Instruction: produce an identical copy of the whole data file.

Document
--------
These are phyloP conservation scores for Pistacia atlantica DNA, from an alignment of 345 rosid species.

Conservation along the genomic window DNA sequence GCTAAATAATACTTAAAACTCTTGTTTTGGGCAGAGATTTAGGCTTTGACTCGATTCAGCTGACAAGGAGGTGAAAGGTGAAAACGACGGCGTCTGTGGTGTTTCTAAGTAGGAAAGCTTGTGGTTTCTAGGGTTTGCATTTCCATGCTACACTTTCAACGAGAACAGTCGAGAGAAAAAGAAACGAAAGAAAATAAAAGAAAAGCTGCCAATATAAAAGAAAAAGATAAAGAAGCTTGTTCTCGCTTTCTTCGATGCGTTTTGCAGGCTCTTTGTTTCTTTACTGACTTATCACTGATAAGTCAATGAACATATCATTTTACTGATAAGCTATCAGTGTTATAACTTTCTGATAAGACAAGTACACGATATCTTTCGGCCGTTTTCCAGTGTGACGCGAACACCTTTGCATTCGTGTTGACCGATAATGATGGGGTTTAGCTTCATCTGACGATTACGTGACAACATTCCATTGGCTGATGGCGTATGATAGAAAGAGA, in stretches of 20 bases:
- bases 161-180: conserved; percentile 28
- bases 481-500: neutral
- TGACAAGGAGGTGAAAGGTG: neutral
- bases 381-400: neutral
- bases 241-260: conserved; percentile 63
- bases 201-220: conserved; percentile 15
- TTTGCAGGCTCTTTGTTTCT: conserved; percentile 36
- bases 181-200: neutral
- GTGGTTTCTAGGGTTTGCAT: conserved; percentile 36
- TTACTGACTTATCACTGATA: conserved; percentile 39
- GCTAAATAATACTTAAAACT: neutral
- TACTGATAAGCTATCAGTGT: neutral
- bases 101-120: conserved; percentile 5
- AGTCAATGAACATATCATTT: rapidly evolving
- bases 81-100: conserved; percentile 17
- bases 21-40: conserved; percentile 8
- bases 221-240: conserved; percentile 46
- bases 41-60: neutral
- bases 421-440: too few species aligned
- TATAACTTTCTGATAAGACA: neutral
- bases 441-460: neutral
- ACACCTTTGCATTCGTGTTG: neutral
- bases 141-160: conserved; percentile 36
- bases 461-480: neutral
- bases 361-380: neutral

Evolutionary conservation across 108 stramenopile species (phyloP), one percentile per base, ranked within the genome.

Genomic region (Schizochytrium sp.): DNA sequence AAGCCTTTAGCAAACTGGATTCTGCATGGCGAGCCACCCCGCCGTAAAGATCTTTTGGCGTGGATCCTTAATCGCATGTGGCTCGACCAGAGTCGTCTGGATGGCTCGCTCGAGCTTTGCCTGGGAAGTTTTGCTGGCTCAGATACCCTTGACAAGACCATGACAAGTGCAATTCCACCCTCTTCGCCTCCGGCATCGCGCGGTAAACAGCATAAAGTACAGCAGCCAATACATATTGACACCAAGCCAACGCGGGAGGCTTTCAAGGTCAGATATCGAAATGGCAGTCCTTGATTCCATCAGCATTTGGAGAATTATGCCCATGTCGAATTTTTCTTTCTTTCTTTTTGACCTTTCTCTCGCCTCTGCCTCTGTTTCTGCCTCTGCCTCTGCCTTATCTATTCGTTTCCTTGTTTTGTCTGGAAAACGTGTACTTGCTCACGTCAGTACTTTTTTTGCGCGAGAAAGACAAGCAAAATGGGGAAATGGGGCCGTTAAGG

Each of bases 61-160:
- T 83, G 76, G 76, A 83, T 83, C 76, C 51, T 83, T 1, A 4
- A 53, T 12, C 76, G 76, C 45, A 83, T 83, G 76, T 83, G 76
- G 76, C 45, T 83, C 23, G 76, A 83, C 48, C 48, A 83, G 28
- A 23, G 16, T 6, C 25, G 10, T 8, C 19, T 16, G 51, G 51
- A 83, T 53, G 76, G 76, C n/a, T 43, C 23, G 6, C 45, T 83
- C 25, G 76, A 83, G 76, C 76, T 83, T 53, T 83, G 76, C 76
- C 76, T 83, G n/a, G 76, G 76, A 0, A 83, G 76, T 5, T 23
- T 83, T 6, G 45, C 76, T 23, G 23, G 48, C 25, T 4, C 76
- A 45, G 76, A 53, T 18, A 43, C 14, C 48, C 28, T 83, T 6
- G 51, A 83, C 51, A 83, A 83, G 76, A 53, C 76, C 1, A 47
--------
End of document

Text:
These are phyloP conservation scores for Pistacia atlantica DNA, from an alignment of 345 rosid species.

Conservation along the genomic window DNA sequence GCTAAATAATACTTAAAACTCTTGTTTTGGGCAGAGATTTAGGCTTTGACTCGATTCAGCTGACAAGGAGGTGAAAGGTGAAAACGACGGCGTCTGTGGTGTTTCTAAGTAGGAAAGCTTGTGGTTTCTAGGGTTTGCATTTCCATGCTACACTTTCAACGAGAACAGTCGAGAGAAAAAGAAACGAAAGAAAATAAAAGAAAAGCTGCCAATATAAAAGAAAAAGATAAAGAAGCTTGTTCTCGCTTTCTTCGATGCGTTTTGCAGGCTCTTTGTTTCTTTACTGACTTATCACTGATAAGTCAATGAACATATCATTTTACTGATAAGCTATCAGTGTTATAACTTTCTGATAAGACAAGTACACGATATCTTTCGGCCGTTTTCCAGTGTGACGCGAACACCTTTGCATTCGTGTTGACCGATAATGATGGGGTTTAGCTTCATCTGACGATTACGTGACAACATTCCATTGGCTGATGGCGTATGATAGAAAGAGA, in stretches of 20 bases:
- bases 161-180: conserved; percentile 28
- bases 481-500: neutral
- TGACAAGGAGGTGAAAGGTG: neutral
- bases 381-400: neutral
- bases 241-260: conserved; percentile 63
- bases 201-220: conserved; percentile 15
- TTTGCAGGCTCTTTGTTTCT: conserved; percentile 36
- bases 181-200: neutral
- GTGGTTTCTAGGGTTTGCAT: conserved; percentile 36
- TTACTGACTTATCACTGATA: conserved; percentile 39
- GCTAAATAATACTTAAAACT: neutral
- TACTGATAAGCTATCAGTGT: neutral
- bases 101-120: conserved; percentile 5
- AGTCAATGAACATATCATTT: rapidly evolving
- bases 81-100: conserved; percentile 17
- bases 21-40: conserved; percentile 8
- bases 221-240: conserved; percentile 46
- bases 41-60: neutral
- bases 421-440: too few species aligned
- TATAACTTTCTGATAAGACA: neutral
- bases 441-460: neutral
- ACACCTTTGCATTCGTGTTG: neutral
- bases 141-160: conserved; percentile 36
- bases 461-480: neutral
- bases 361-380: neutral

Evolutionary conservation across 108 stramenopile species (phyloP), one percentile per base, ranked within the genome.

Genomic region (Schizochytrium sp.): DNA sequence AAGCCTTTAGCAAACTGGATTCTGCATGGCGAGCCACCCCGCCGTAAAGATCTTTTGGCGTGGATCCTTAATCGCATGTGGCTCGACCAGAGTCGTCTGGATGGCTCGCTCGAGCTTTGCCTGGGAAGTTTTGCTGGCTCAGATACCCTTGACAAGACCATGACAAGTGCAATTCCACCCTCTTCGCCTCCGGCATCGCGCGGTAAACAGCATAAAGTACAGCAGCCAATACATATTGACACCAAGCCAACGCGGGAGGCTTTCAAGGTCAGATATCGAAATGGCAGTCCTTGATTCCATCAGCATTTGGAGAATTATGCCCATGTCGAATTTTTCTTTCTTTCTTTTTGACCTTTCTCTCGCCTCTGCCTCTGTTTCTGCCTCTGCCTCTGCCTTATCTATTCGTTTCCTTGTTTTGTCTGGAAAACGTGTACTTGCTCACGTCAGTACTTTTTTTGCGCGAGAAAGACAAGCAAAATGGGGAAATGGGGCCGTTAAGG

Each of bases 61-160:
- T 83, G 76, G 76, A 83, T 83, C 76, C 51, T 83, T 1, A 4
- A 53, T 12, C 76, G 76, C 45, A 83, T 83, G 76, T 83, G 76
- G 76, C 45, T 83, C 23, G 76, A 83, C 48, C 48, A 83, G 28
- A 23, G 16, T 6, C 25, G 10, T 8, C 19, T 16, G 51, G 51
- A 83, T 53, G 76, G 76, C n/a, T 43, C 23, G 6, C 45, T 83
- C 25, G 76, A 83, G 76, C 76, T 83, T 53, T 83, G 76, C 76
- C 76, T 83, G n/a, G 76, G 76, A 0, A 83, G 76, T 5, T 23
- T 83, T 6, G 45, C 76, T 23, G 23, G 48, C 25, T 4, C 76
- A 45, G 76, A 53, T 18, A 43, C 14, C 48, C 28, T 83, T 6
- G 51, A 83, C 51, A 83, A 83, G 76, A 53, C 76, C 1, A 47